You may hear these injections referred to as kenalog, triamcinolone, kenacort or steroid injections, but it all refers to the same thing. These injections have been used as a treatment for HS abscesses for quite some time with success. This is a great option for an isolated abscess(es) that is flared or problematic. These injections are intended mainly for Hurley Stage 1 and 2 and isolated abscesses. This can also
be used to promote healing for wounds that do not close properly and/or that are not closing at all. This type of treatment is not intended for large areas of the body, Hurley Stage 3, or severe HS (unless it’s an isolated problematic abscess).
What to Expect with an Injection
This is a minimally invasive procedure where your doctor injects medicine directly into the affected area. It is used to ease inflammation, pain, and swelling and can also promote draining. Usually the injections are given two to three weeks apart, or even once a month for up to three months. There are times where one injection is enough and repeat injections are not necessary. This is meant to be a short-term and intermittent treatment.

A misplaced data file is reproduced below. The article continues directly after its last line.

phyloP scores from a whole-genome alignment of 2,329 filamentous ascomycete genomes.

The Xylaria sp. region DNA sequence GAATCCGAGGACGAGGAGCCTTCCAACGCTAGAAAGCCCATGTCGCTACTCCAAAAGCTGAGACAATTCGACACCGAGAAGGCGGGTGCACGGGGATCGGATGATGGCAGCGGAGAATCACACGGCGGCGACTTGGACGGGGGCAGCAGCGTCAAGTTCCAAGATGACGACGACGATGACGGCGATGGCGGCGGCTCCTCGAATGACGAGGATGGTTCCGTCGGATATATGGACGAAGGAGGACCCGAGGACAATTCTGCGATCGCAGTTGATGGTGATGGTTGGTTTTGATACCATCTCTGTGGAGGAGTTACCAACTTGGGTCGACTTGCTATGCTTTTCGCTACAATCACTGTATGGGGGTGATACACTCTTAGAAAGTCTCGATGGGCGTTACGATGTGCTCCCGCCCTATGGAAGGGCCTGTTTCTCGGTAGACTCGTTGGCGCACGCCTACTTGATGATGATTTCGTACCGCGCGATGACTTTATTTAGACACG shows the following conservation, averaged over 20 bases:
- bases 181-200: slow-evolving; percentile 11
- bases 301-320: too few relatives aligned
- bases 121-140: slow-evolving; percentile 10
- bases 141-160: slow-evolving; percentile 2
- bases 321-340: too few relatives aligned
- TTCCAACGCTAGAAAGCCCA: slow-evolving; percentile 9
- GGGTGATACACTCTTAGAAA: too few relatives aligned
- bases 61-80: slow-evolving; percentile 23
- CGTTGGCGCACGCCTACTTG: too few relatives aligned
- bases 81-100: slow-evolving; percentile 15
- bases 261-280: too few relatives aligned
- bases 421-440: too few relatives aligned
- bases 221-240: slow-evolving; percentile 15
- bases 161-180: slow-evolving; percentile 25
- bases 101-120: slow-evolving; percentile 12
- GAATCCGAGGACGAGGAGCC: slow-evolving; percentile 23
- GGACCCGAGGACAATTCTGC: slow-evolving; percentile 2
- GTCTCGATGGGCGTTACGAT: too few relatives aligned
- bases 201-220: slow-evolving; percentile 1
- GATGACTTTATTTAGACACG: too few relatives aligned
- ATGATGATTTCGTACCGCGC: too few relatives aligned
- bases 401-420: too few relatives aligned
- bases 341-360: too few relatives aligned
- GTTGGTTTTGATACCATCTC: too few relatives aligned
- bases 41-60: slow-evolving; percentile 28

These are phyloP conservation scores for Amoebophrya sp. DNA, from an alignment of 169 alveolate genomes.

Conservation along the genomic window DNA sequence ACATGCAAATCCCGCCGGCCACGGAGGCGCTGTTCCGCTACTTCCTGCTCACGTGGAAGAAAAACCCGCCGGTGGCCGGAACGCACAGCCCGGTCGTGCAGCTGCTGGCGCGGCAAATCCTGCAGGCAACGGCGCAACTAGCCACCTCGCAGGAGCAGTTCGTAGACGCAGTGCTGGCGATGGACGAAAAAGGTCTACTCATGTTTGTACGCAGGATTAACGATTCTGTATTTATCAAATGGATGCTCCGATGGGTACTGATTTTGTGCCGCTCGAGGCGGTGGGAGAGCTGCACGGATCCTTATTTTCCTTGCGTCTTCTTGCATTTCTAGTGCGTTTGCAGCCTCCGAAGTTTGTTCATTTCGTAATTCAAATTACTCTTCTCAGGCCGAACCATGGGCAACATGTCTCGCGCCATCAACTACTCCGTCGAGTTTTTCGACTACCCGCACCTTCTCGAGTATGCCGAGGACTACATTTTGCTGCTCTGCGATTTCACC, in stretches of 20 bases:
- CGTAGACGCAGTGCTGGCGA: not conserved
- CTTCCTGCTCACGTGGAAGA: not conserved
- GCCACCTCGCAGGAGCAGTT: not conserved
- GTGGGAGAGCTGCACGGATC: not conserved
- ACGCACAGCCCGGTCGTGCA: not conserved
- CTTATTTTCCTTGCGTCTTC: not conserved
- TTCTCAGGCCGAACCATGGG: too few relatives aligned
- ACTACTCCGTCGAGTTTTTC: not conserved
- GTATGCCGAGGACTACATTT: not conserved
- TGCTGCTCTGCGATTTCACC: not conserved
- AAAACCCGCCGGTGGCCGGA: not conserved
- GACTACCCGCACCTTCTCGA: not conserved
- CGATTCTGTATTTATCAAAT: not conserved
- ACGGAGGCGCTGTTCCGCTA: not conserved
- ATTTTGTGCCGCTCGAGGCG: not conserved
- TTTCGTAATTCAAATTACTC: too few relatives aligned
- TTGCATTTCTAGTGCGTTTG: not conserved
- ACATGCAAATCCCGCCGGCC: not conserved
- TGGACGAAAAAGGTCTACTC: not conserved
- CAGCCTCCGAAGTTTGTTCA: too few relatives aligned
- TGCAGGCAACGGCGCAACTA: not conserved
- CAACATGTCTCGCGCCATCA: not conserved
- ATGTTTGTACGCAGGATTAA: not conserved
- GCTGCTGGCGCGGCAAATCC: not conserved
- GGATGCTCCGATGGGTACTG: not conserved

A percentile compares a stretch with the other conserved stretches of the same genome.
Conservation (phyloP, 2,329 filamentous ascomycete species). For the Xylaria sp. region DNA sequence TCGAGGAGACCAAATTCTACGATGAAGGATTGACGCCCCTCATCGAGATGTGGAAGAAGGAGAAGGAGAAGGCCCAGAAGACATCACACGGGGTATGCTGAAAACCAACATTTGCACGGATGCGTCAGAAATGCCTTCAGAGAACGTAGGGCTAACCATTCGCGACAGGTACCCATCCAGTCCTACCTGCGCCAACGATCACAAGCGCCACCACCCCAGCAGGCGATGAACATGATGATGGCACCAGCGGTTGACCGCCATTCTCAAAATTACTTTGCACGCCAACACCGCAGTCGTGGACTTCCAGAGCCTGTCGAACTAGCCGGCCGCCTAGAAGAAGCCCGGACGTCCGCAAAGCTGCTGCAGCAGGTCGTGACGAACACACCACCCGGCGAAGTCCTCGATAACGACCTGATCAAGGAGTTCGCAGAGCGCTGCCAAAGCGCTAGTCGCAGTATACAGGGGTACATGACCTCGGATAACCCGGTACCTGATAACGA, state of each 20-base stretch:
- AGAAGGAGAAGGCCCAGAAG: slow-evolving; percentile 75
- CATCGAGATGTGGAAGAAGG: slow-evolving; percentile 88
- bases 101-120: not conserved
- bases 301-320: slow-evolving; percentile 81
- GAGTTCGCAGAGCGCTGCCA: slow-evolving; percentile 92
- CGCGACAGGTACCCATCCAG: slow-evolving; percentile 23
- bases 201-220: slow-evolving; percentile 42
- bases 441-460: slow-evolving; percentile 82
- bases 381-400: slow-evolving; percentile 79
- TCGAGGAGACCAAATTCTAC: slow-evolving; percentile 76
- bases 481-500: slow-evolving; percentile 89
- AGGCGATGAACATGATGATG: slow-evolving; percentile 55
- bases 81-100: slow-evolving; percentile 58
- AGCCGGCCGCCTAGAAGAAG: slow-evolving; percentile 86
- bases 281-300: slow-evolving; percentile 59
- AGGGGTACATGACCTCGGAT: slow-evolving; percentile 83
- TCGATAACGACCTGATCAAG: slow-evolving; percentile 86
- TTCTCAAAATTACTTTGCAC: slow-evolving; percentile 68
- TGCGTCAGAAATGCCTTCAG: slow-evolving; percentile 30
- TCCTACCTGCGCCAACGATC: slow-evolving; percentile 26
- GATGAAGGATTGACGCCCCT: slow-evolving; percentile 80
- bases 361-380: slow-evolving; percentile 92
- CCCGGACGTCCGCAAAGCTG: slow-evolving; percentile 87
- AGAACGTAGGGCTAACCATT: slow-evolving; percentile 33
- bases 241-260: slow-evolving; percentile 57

Injections are not typically beneficial for improving acute inflamed lesions, however, steroid injections do offer a more "attractive" and safer alternative to incision and drainage or lancing of an abscess.
Injections should be avoided if there is clinical evidence of infection.
Below is an actual injection as filmed by an HS patient.
Science Behind Steroids
Glucocorticoids are naturally occurring hormones that have been used since the 1950s as anti-inflammatory therapy for immune mediated diseases. Glucocorticoid receptors are present in the cytoplasm of almost all human cells. Upon binding to the glucocorticoid domain the receptor translocates to the nucleus and binds to glucocorticoid response elements in DNA, resulting in transcription of steroid responsive genes. Glucocorticoids have very wide-ranging clinical effects due to their potential to increase transcription of a variety of cytokines, chemokines, and inflammatory adhesion molecules.
Content in this article is not intended to be a substitute for professional medical advice, diagnosis, or treatment. Always seek the advice of your physician or other qualified health provider with any questions you may have regarding a medical condition. Never disregard professional medical advice or delay seeking treatment because of something you have read on this website.
Written by Denise Fixsen
Edited by Brindley Kons